Mormondom being my theme, and my space so limited, I must resist the temptation to give detailed accounts of the many marvellous masterpieces of mimetic art into which we find the rocks of this region everywhere carved by the hand of Nature. Before we came to the North Platte, we were astonished by a ship, equalling the Great Eastern in size, even surpassing it in beauty of outline, its masts of columnar sandstone snapped by a storm, its prodigious hulk laboring in a gloomy sea of hornblendic granite, its deckhouses, shaped with perfect accuracy of imitation, still remaining in their place, and a weird looking demon at the wheel steering it on to some invisible destruction. This naval statue (if its bulk forbid not the name) was carved out of a coarse mill stone grit by the chisel of the wind, with but slight assistance from the infrequent rainstorms of this region. In Colorado l first began to perceive how vast an omission geologists had been guilty of in their failure to give the wind a place in the dynamics of their science. Depending for a year at a time, as that Territory sometimes does, upon dews and meltings from the snow peaks for its water, it is nevertheless fuller than any other district in the world of marvellous architectural simulations, vast cemeteries crowded with monuments, obelisks, castles, fortresses, and natural colossi from two to five hundred feet high, done in argillaceous sandstone or a singular species of conglomerate, all of which owe their existence almost entirely to the agency of wind. The arid plains from which the conglomerate crops out rarefy the superincumbent air stratum to such a degree that the intensely chilled layers resting on the closely adjoining snow peaks pour down to reestablish equilibrium, with the wrathful force of an invisible cataract, eight, ten, even seventeen thousand feet in height. These floods of cold wind find their appropriate channels in the characteristic cañons which everywhere furrow the whole Rocky Mountain system to its very base. Most of these are exceedingly tortuous, and the descending winds, during their passage through them, acquire a spiral motion as irresistible as the fiercest hurricane of the Antilles, which, moreover, they preserve for miles after they have issued from the mouth of the cañon. Every little cold gust that I observed in the Colorado country had this corkscrew character. The moment the spiral reaches a loose sand bed, it sweeps into its vortex all the particles of grit which it can hold. The result is an auger, of diameter varying from an inch to a thousand feet, capable of altering its direction so as to bore curved holes, revolving with incalculable rapidity, and armed with a cutting edge of silex. Is it possible, to conceive an instrument more powerful, more versatile? Indeed, practically, there is no description of surface, no kind of cut, which it is not capable of making. I have repeatedly seen it in operation. One day, while riding from Denver to Pike's Peak, I saw it (in this instance, one of the smaller diameters) burrow its way six or seven feet into a sand bluff, making as smooth a hole as I could cut in cheese with a borer, of the equal diameter of six inches throughout, all in less time than I have taken to describe it. Repeatedly, on the same trip, I saw it gouge out a circular groove around portions of a similar bluff, and leave them standing as isolated columns, with heavy base and capital, presently to be solidified into just such rock pillars as throng the cemeteries or aid in composing the strange architectural piles mentioned above. Surveyor General Pierce of Colorado, (a man whose fine scientific genius and culture have already done yeoman’s service in the study of that most interesting Territory,) on a certain occasion, saw one of the wind-and-silex augers meet at right angles a window-pane in settler's cabin, which came out from use process, after a few seconds, a perfect opaque shade, having been converted into ground glass as neatly and evenly could have been effected by the manufacturer’s wheel. It is not a very rare thing in Colorado to be able to trace the spiral and measure the diameter of the auger by rocks of fifty pounds' weight and tree-trunks half as thick as an average man's waist, torn up from their sites, and sent revolving overhead for miles before the windy turbine loses its impetus. The efficiency of an instrument like this I need not dwell upon. After some protracted examination and study of many of the most interesting architectural and sculpturesque structures of the Rocky-Mountain system, I am convinced that they are mainly explicable on the hypothesis of the wind and silex instrument operating upon material in the earthy condition, which petrified after receiving its form. Indeed, this same instrument is at present nowise restricted by that condition in Colorado, and is not only, year by year, altering the conformation of all sand and clay bluffs on the Plains, but is tearing down, rebuilding, and fashioning, on its facile lathe many rock strata of the solidity of the more friable grits, wherever exposed to its action. Water at the East does hardly more than wind at the West.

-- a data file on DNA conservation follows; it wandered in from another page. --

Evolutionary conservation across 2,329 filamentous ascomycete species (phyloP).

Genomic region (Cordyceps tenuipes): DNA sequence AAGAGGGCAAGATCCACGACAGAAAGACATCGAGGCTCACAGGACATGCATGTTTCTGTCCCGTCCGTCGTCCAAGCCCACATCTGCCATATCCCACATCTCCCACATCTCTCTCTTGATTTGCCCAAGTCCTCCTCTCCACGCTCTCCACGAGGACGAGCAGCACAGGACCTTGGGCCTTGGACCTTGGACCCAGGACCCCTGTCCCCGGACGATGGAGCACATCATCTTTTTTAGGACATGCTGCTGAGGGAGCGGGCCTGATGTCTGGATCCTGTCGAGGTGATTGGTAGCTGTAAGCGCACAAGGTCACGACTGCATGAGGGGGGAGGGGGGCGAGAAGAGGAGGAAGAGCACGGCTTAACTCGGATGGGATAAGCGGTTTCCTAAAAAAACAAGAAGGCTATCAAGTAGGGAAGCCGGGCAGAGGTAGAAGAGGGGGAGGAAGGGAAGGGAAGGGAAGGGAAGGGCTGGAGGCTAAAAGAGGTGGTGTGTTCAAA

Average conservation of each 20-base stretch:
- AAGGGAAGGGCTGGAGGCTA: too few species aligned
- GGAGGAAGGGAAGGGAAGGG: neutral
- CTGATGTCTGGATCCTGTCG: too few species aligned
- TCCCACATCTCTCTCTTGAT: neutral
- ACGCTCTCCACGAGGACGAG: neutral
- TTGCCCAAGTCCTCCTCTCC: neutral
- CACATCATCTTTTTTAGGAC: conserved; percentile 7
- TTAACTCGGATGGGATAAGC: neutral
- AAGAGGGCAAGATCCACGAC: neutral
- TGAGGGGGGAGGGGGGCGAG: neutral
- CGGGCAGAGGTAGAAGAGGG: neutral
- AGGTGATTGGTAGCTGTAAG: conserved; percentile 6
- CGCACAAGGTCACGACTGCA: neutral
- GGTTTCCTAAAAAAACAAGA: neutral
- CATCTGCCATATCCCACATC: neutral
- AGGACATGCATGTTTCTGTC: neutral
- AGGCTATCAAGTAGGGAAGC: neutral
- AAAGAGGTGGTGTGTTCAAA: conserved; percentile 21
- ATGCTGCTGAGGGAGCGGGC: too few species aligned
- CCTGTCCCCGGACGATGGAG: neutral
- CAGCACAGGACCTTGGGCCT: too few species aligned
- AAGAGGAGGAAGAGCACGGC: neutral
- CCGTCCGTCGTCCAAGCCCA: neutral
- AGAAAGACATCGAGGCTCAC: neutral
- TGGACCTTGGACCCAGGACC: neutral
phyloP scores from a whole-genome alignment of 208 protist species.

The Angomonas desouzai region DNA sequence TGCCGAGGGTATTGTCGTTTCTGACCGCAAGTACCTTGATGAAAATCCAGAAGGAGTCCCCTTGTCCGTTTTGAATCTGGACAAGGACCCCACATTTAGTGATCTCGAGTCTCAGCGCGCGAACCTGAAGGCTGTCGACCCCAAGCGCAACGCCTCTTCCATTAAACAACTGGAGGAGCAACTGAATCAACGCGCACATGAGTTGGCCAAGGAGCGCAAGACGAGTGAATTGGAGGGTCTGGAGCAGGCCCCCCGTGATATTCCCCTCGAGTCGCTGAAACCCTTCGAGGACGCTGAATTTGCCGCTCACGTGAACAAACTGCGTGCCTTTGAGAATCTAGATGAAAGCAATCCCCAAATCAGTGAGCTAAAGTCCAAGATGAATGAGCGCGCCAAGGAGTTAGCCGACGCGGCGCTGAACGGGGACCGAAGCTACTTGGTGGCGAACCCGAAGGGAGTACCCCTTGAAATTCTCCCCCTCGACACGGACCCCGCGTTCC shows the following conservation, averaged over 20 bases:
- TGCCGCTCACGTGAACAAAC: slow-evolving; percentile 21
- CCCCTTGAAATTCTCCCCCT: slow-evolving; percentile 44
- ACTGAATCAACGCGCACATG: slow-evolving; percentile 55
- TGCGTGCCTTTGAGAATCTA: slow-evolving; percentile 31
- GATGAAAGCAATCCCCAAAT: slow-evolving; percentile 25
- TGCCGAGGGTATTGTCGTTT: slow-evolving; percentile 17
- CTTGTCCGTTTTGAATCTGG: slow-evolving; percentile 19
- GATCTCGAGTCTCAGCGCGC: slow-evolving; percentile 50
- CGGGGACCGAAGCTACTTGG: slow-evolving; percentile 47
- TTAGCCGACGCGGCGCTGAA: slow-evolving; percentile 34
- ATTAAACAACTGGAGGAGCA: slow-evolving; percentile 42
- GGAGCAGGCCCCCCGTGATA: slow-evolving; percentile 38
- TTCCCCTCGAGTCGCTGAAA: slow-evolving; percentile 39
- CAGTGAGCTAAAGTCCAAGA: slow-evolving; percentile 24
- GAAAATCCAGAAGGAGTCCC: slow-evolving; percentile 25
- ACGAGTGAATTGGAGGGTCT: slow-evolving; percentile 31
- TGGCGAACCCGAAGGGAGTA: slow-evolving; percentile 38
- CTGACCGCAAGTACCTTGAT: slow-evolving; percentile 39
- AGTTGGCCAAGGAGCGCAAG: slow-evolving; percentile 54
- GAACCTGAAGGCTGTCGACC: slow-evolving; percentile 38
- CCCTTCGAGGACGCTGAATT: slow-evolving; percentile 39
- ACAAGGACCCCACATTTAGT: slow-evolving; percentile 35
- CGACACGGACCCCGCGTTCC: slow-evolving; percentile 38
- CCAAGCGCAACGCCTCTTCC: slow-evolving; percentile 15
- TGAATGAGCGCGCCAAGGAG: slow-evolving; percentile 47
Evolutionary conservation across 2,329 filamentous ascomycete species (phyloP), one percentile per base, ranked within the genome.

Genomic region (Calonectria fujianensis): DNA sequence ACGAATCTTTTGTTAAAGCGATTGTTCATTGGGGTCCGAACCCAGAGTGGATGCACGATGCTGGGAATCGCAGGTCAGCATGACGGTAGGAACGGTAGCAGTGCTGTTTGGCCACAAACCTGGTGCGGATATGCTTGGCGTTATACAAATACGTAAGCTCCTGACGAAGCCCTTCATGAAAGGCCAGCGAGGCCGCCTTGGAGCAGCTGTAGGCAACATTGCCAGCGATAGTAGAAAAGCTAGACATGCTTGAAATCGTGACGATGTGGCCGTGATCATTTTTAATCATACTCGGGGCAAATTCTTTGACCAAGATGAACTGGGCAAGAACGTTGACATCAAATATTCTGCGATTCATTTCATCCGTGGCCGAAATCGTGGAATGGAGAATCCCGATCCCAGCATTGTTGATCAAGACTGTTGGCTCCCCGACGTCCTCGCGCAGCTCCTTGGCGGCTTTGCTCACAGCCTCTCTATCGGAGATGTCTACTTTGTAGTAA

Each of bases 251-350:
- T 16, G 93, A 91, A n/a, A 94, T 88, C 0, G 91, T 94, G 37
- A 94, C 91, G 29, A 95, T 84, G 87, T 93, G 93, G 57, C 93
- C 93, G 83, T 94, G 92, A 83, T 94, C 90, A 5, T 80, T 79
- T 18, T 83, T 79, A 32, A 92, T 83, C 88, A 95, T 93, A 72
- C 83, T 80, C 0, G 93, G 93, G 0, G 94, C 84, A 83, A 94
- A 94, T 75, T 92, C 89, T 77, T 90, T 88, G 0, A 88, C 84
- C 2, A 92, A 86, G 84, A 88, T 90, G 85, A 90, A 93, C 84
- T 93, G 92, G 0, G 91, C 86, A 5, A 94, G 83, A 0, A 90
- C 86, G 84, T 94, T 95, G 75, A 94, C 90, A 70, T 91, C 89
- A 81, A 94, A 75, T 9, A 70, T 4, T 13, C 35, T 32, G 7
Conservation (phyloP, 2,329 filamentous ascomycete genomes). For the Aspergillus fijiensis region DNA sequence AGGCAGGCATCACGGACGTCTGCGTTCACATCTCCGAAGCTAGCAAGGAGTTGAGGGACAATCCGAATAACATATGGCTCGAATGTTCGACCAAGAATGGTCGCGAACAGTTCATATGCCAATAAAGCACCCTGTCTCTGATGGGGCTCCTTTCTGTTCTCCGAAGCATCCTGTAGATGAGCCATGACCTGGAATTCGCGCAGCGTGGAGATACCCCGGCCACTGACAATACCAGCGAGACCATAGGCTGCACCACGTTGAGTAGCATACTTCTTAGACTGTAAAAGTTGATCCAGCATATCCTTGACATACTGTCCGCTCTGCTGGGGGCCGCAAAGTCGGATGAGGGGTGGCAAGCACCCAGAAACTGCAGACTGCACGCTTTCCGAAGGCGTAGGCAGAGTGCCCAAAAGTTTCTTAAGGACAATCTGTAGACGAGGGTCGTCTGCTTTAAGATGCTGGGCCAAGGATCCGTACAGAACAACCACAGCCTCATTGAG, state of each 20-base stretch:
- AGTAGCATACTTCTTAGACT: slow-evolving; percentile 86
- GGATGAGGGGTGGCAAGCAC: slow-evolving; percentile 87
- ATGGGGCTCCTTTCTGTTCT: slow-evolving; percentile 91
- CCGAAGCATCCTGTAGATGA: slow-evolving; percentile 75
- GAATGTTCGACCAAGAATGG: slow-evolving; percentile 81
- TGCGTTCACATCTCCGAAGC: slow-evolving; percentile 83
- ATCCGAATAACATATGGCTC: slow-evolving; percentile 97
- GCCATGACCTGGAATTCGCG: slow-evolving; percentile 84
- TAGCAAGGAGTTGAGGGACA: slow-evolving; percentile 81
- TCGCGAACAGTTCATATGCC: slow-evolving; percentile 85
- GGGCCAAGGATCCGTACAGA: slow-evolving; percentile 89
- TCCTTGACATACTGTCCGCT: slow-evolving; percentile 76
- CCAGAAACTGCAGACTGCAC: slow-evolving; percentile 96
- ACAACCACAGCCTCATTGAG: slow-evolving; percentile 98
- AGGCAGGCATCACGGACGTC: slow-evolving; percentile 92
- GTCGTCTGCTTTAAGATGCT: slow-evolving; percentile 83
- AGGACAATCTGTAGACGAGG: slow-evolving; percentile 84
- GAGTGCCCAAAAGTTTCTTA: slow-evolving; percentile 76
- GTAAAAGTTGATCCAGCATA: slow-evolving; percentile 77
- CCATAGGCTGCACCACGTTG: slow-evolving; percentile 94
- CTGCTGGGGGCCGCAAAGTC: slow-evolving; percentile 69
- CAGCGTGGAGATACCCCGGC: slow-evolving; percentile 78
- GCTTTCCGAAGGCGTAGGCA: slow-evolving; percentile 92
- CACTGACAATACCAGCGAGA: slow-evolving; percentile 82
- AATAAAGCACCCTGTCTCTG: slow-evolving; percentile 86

Before we enter the City of the Saints let me briefly describe the greatest, not merely of the architectural curiosities, but in my opinion, the greatest natural curiosity of any kind which I have ever seen or heard of. Mind, too, that I remember Niagara, the Cedar Creek, and the Mammoth Cave, when speak thus of the Church Buttes. They are situated a short distance from Fort Bridger; the overland road passes by their side. They consist of a sand stone bluff, reddish brown in color, rising with the abruptness of a pile of masonry from the perfectly level plain, carved along its perpendicular face into a series of partially connected religious edifices, the most remarkable of which is a cathedral as colossal as St. Peter's, and completely relieved from the bluff on all sides save the rear, where a portico joins it with the main precipice. The perfect symmetry of this marvellous structure would ravish Michel Angelo. So far from requiring an effort of imagination to recognize the propriety of its name, this church almost staggers belief in the unassisted. It belongs to a style entirely its own main arid lower portion is not divided into nave and transept, but seems like a system of huge semi-cylinders erected on their bases, and united with reentrant angles, their convex surfaces toward us, so that the ground plan might be called a species of quatrefoil. In each of the convex faces is an admirably proportioned doorway, a Gothic arch with deep carved and elaborately fretted mouldings, so wonderfully perfect in its imitation that you almost feel like knocking for admittance, secure of an entrance, did you only know the “Open sesame.” Between and behind the doors, alternating with flying-buttresses, are a series of deep-niched windows, set with grotesque statues, varying from the pigmy to the colossal size, representing demons rather than saints, though some of the figures are costumed in the style of religious art, with flowing sacerdotal garments.